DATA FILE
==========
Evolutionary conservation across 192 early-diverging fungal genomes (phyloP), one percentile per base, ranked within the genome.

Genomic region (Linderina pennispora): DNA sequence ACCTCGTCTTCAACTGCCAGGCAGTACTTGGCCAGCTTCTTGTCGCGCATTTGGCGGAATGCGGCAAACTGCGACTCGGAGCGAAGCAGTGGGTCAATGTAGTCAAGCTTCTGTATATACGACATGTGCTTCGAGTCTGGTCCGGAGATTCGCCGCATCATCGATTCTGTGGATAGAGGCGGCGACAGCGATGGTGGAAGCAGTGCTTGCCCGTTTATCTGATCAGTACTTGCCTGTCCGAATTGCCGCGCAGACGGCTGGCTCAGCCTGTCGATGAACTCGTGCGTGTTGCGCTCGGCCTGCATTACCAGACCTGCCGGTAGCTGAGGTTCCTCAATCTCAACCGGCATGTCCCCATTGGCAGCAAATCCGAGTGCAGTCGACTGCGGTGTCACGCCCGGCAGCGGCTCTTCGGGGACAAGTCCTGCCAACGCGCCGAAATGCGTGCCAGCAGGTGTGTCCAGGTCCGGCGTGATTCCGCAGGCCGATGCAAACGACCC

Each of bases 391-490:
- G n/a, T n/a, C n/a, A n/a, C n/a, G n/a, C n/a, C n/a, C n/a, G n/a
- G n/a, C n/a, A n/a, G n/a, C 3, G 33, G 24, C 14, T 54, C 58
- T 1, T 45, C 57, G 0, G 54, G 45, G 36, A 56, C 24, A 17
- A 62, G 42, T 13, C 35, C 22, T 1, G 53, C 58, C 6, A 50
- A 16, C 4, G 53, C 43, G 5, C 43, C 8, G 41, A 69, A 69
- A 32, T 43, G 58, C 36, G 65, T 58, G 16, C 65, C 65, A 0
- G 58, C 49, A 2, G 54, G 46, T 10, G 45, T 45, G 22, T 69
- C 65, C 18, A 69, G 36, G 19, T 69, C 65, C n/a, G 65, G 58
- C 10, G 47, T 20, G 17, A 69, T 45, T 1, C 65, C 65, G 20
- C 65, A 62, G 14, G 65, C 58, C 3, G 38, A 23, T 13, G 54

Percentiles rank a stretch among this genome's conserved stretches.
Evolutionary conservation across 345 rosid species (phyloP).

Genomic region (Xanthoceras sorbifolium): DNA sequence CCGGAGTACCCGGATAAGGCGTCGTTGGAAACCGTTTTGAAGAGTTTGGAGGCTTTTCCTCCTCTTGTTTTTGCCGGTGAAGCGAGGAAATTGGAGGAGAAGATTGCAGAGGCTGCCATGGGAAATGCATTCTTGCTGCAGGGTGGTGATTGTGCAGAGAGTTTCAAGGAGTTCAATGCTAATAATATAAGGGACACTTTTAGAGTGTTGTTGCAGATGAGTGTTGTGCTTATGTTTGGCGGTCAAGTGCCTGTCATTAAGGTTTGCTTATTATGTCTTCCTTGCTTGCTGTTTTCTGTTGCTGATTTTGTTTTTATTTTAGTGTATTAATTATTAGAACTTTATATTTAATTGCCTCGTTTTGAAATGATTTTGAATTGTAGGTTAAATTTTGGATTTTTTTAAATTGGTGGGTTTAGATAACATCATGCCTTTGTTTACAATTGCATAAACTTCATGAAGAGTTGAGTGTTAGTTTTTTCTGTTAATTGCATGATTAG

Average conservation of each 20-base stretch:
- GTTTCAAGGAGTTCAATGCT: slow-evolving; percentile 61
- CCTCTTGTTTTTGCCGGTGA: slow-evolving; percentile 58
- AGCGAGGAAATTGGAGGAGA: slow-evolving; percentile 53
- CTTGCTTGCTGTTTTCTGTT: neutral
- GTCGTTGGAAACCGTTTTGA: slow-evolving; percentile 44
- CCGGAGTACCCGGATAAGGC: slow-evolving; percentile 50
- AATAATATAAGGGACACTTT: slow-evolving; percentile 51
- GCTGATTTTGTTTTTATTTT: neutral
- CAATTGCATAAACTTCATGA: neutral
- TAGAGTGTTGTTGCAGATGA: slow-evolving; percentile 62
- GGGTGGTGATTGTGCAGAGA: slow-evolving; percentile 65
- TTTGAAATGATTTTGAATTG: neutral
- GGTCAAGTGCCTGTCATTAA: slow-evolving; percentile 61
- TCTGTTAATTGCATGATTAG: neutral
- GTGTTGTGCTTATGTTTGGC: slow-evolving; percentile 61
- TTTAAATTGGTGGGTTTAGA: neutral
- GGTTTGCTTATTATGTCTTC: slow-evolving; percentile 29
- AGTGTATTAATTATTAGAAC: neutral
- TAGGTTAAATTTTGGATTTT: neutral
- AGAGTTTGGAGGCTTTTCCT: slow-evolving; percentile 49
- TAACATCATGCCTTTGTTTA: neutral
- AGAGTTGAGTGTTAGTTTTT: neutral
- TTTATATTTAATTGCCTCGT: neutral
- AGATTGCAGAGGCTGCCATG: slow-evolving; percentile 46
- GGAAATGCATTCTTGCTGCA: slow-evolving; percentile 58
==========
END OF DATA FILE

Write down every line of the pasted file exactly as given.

Evolutionary conservation across 192 early-diverging fungal genomes (phyloP), one percentile per base, ranked within the genome.

Genomic region (Linderina pennispora): DNA sequence ACCTCGTCTTCAACTGCCAGGCAGTACTTGGCCAGCTTCTTGTCGCGCATTTGGCGGAATGCGGCAAACTGCGACTCGGAGCGAAGCAGTGGGTCAATGTAGTCAAGCTTCTGTATATACGACATGTGCTTCGAGTCTGGTCCGGAGATTCGCCGCATCATCGATTCTGTGGATAGAGGCGGCGACAGCGATGGTGGAAGCAGTGCTTGCCCGTTTATCTGATCAGTACTTGCCTGTCCGAATTGCCGCGCAGACGGCTGGCTCAGCCTGTCGATGAACTCGTGCGTGTTGCGCTCGGCCTGCATTACCAGACCTGCCGGTAGCTGAGGTTCCTCAATCTCAACCGGCATGTCCCCATTGGCAGCAAATCCGAGTGCAGTCGACTGCGGTGTCACGCCCGGCAGCGGCTCTTCGGGGACAAGTCCTGCCAACGCGCCGAAATGCGTGCCAGCAGGTGTGTCCAGGTCCGGCGTGATTCCGCAGGCCGATGCAAACGACCC

Each of bases 391-490:
- G n/a, T n/a, C n/a, A n/a, C n/a, G n/a, C n/a, C n/a, C n/a, G n/a
- G n/a, C n/a, A n/a, G n/a, C 3, G 33, G 24, C 14, T 54, C 58
- T 1, T 45, C 57, G 0, G 54, G 45, G 36, A 56, C 24, A 17
- A 62, G 42, T 13, C 35, C 22, T 1, G 53, C 58, C 6, A 50
- A 16, C 4, G 53, C 43, G 5, C 43, C 8, G 41, A 69, A 69
- A 32, T 43, G 58, C 36, G 65, T 58, G 16, C 65, C 65, A 0
- G 58, C 49, A 2, G 54, G 46, T 10, G 45, T 45, G 22, T 69
- C 65, C 18, A 69, G 36, G 19, T 69, C 65, C n/a, G 65, G 58
- C 10, G 47, T 20, G 17, A 69, T 45, T 1, C 65, C 65, G 20
- C 65, A 62, G 14, G 65, C 58, C 3, G 38, A 23, T 13, G 54

Percentiles rank a stretch among this genome's conserved stretches.
Evolutionary conservation across 345 rosid species (phyloP).

Genomic region (Xanthoceras sorbifolium): DNA sequence CCGGAGTACCCGGATAAGGCGTCGTTGGAAACCGTTTTGAAGAGTTTGGAGGCTTTTCCTCCTCTTGTTTTTGCCGGTGAAGCGAGGAAATTGGAGGAGAAGATTGCAGAGGCTGCCATGGGAAATGCATTCTTGCTGCAGGGTGGTGATTGTGCAGAGAGTTTCAAGGAGTTCAATGCTAATAATATAAGGGACACTTTTAGAGTGTTGTTGCAGATGAGTGTTGTGCTTATGTTTGGCGGTCAAGTGCCTGTCATTAAGGTTTGCTTATTATGTCTTCCTTGCTTGCTGTTTTCTGTTGCTGATTTTGTTTTTATTTTAGTGTATTAATTATTAGAACTTTATATTTAATTGCCTCGTTTTGAAATGATTTTGAATTGTAGGTTAAATTTTGGATTTTTTTAAATTGGTGGGTTTAGATAACATCATGCCTTTGTTTACAATTGCATAAACTTCATGAAGAGTTGAGTGTTAGTTTTTTCTGTTAATTGCATGATTAG

Average conservation of each 20-base stretch:
- GTTTCAAGGAGTTCAATGCT: slow-evolving; percentile 61
- CCTCTTGTTTTTGCCGGTGA: slow-evolving; percentile 58
- AGCGAGGAAATTGGAGGAGA: slow-evolving; percentile 53
- CTTGCTTGCTGTTTTCTGTT: neutral
- GTCGTTGGAAACCGTTTTGA: slow-evolving; percentile 44
- CCGGAGTACCCGGATAAGGC: slow-evolving; percentile 50
- AATAATATAAGGGACACTTT: slow-evolving; percentile 51
- GCTGATTTTGTTTTTATTTT: neutral
- CAATTGCATAAACTTCATGA: neutral
- TAGAGTGTTGTTGCAGATGA: slow-evolving; percentile 62
- GGGTGGTGATTGTGCAGAGA: slow-evolving; percentile 65
- TTTGAAATGATTTTGAATTG: neutral
- GGTCAAGTGCCTGTCATTAA: slow-evolving; percentile 61
- TCTGTTAATTGCATGATTAG: neutral
- GTGTTGTGCTTATGTTTGGC: slow-evolving; percentile 61
- TTTAAATTGGTGGGTTTAGA: neutral
- GGTTTGCTTATTATGTCTTC: slow-evolving; percentile 29
- AGTGTATTAATTATTAGAAC: neutral
- TAGGTTAAATTTTGGATTTT: neutral
- AGAGTTTGGAGGCTTTTCCT: slow-evolving; percentile 49
- TAACATCATGCCTTTGTTTA: neutral
- AGAGTTGAGTGTTAGTTTTT: neutral
- TTTATATTTAATTGCCTCGT: neutral
- AGATTGCAGAGGCTGCCATG: slow-evolving; percentile 46
- GGAAATGCATTCTTGCTGCA: slow-evolving; percentile 58